Suicide Squad (PG-13)
Written and Directed by David Ayer
It feels good to be bad! Assemble a team of the world’s most dangerous, incarcerated super villains, provide them with the most powerful arsenal at the government’s disposal, and send them off on a mission to defeat an enigmatic, insuperable entity. U.S. intelligence officer Amanda Waller (Viola Davis) has determined only a secretly convened group of disparate, despicable individuals with next to nothing to lose will do. However, once they realize they weren’t picked to succeed but chosen for their patent culpability when they inevitably fail, will the Suicide Squad resolve to die trying, or decide it’s every man for himself?
Right off the bat, I’ll say I expected next to nothing from this film. Not for creative reasons or even lack of faith in the people involved, but for a conflict of interest. Going in I knew almost nothing about the majority of the characters that make up this rag-tag team of unsuspecting heroes. That being said – due to its fantastic trailers – my interest was piqued, if for no other reason than to see more of Ben Affleck’s Batman.
Writer/director David Ayer is better known for the more recent action/war drama Fury, but remembered for past successes in screenwriting for films such as The Fast and The Furious and Training Day. Training Day is, without a doubt, a film with more depth than is immediately apparent; it certainly makes you feel conflicted towards its main characters in the sense that you do, at times, find yourself rooting for the bad guy. He is a writer who can manage to make you love and sympathize with the villain, while still knowing the good guys will likely win. This is a quality that sets him up all too well for the job that is Suicide Squad. These are truly bad people who have done terrible things. However, by the end it’s hard not to like each of them, even just a little bit.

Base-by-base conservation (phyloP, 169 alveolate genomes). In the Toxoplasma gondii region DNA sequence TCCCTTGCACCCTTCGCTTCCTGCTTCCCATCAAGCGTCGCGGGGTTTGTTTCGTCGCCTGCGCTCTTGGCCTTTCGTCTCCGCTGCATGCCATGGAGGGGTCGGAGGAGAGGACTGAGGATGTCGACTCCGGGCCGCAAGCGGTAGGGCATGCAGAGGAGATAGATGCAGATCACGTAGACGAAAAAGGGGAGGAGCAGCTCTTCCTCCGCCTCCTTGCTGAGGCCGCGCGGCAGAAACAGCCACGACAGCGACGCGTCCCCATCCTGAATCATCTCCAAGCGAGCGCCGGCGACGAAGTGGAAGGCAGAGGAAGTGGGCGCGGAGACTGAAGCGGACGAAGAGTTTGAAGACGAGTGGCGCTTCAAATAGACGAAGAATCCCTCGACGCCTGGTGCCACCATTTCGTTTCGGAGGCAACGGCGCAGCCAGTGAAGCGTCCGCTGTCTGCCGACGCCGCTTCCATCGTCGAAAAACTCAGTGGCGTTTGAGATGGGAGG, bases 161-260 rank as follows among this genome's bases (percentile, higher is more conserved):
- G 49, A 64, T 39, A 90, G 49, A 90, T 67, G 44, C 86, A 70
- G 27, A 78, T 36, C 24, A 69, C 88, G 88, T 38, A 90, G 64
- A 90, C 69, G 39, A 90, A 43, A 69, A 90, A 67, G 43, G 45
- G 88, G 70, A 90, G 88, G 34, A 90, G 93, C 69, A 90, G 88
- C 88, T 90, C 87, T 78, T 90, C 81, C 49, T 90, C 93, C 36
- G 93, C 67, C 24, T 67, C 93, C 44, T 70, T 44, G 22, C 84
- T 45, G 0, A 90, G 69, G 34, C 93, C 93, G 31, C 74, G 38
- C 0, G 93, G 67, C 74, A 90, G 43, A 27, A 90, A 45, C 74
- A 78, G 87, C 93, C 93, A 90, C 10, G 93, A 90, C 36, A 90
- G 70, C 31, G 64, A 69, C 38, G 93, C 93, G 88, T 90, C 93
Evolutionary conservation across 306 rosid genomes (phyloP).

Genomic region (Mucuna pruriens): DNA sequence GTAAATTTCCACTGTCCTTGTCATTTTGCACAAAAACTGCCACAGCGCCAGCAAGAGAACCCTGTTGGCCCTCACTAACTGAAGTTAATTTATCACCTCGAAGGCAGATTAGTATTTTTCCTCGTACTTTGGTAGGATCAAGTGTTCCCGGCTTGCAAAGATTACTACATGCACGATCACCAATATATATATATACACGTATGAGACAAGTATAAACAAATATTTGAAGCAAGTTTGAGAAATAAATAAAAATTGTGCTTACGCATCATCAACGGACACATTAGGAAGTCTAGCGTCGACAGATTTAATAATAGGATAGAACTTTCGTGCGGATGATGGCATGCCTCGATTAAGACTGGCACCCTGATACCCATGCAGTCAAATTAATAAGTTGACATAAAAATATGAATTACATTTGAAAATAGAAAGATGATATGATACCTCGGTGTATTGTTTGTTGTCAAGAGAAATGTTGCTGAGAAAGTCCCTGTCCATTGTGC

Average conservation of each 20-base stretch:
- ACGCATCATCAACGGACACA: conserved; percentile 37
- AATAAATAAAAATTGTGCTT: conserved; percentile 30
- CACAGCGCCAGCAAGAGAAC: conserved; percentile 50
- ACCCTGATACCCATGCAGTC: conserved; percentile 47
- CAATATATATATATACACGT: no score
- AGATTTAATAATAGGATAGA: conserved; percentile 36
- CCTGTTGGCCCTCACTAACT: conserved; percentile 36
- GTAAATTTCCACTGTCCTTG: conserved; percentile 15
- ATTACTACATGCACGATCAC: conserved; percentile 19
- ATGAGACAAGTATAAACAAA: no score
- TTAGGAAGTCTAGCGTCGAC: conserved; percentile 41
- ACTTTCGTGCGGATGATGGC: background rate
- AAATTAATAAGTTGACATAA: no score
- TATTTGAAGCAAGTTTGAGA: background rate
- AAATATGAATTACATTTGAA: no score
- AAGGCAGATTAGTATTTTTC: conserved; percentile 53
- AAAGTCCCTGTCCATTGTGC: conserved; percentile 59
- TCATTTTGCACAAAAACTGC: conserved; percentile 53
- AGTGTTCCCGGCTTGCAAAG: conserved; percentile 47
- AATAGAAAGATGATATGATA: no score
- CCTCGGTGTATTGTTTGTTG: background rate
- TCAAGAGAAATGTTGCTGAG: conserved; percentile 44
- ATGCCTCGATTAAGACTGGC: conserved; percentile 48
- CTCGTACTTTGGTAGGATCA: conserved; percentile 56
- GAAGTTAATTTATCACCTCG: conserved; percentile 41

All of this in mind, his films are generally rooted in harsh reality without a whole lot of room for fantasy. Now, David Ayer has a chance to have fun. He brings with him the grit and reality of his previous work, while managing to really make the main characters pop and stand out from their surroundings, as they should.
Immediately we are greeted with bright, vivid greens, purples and playing card patterns, catering to the film’s two most well-known characters as the theater fills with an all too familiar laugh. For the next twenty or so minutes we’re reminded of some of the political disputes from Batman v Superman. We take this time to get to know some of the film’s characters while being treated to some iconic Batman imagery. This also gives newcomers a crash course on who exactly we’ll be watching for the next 2 hours. Coming out of this portion, I felt comfortable with these characters and even formed an instant love for Will Smith’s Deadshot – a character I went in knowing very little about.
Will Smith here does what we love best about him, going all the way back to his days as the Fresh Prince. He can deliver a line that will speak to your heart and maybe even bring a tear to your eye, but not without following it up with something that will at least make you smirk. His movie star charisma is on full display.
Right on his tail is Margot Robbie who has more than proven her acting chops in films like The Legend of Tarzan and The Wolf of Wall Street. Robbie embodies the intelligent, yet completely insane, Harleen Quinnzel (Harley Quinn) with just a dash of lost soul. On screen she may appear closer to her current comic counterpart, but there are more than enough throwbacks to the Harley we know and love. She’s never over the top and makes you believe this is a woman you might not want to get too close to, as tempting as that may seem. Not to mention, her accent and embodiment of the character is present in every line she delivers. On screen, Robbie is Harley Quinn. It’s through her we really get the best look at Jared Leto’s portrayal of The Joker, as her back story is sprinkled throughout the length of the film.